Durre, Vice President of The Tubman Organization showcasing cherry (small) tomatoes. photo (c) Fredyt123

Durre, Vice President of The Tubman House, showcasing carrots ready for harvesting. photo (c) Fredyt123


Durre is Vice President of The Tubman House organization also known as “1619”, a fledging group of community activist dedicated to cobbling together resources to benefit the residents.  It is of consequence the group formed around the time of the Freddie Gray take down and one of their primary plots of land (the other is on Mount and North Calhoun Streets) is directly across the street on the corner of Presbury and North Mount streets.  The mural provides a powerful image that is worthy of reflection.

“Our leadership understood the importance of building relationships with the residents.  This was critically important for those who operate on the other side of the law.  An agreement was reached where our projects were labeled as safe havens or areas where the youth would feel free of danger.”  Durre

Fannie Lou Hamer garden across the street from the iconic Freddie Gray mural. photo (c) Fredyt123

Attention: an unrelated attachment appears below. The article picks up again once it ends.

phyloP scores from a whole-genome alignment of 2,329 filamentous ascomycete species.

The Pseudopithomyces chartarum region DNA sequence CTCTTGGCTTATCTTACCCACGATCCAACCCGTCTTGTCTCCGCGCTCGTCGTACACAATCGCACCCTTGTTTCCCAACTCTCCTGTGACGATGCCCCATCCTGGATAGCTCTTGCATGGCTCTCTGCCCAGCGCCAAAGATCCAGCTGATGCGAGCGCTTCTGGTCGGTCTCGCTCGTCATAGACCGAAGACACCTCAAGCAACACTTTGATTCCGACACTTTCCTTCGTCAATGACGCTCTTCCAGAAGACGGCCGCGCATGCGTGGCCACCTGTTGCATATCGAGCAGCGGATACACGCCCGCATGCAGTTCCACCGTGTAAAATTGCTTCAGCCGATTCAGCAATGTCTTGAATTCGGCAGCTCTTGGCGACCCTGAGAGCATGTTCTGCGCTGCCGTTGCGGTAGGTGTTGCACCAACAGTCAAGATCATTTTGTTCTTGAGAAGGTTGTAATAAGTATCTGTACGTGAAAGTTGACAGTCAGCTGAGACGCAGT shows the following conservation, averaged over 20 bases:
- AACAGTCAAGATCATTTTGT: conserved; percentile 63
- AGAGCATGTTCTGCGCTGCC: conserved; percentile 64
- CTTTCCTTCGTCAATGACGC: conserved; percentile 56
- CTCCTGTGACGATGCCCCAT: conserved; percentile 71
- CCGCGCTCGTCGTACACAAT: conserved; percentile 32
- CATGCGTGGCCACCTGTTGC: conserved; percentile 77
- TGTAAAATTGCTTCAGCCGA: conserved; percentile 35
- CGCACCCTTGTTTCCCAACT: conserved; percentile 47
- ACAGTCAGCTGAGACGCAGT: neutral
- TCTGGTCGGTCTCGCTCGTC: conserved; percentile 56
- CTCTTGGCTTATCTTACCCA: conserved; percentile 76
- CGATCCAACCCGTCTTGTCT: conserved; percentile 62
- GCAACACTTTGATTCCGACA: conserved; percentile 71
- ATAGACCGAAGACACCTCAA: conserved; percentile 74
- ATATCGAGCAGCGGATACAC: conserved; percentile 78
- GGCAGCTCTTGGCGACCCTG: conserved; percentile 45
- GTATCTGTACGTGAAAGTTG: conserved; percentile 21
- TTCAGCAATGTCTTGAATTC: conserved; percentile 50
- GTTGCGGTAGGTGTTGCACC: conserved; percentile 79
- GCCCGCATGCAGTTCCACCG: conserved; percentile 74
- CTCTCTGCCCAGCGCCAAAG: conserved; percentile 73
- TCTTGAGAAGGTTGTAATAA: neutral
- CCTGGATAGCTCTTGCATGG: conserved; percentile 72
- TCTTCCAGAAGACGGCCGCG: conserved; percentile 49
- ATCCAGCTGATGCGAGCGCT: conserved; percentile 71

A critical strategy of the organization is to leverage the expertise of adult leadership while focusing on creating opportunities for the youth of Sandtown to take a direct role to participate in a variety of projects.

photo (c) Fredyt123


Sandtown is a community in West Baltimore that full of blight and neglect.  It is not the type of place you venture into with naivety, gullibility or lacking common sense.  In other words, it is not a place for those considered “weak or feeble.”  Typical to many communities in what is known as urban or inner city, you see failed public policy, drug infestation, crime, high unemployment, apathy among residents, lack of personal accountability and other negative attributes all which lead to very deplorable conditions.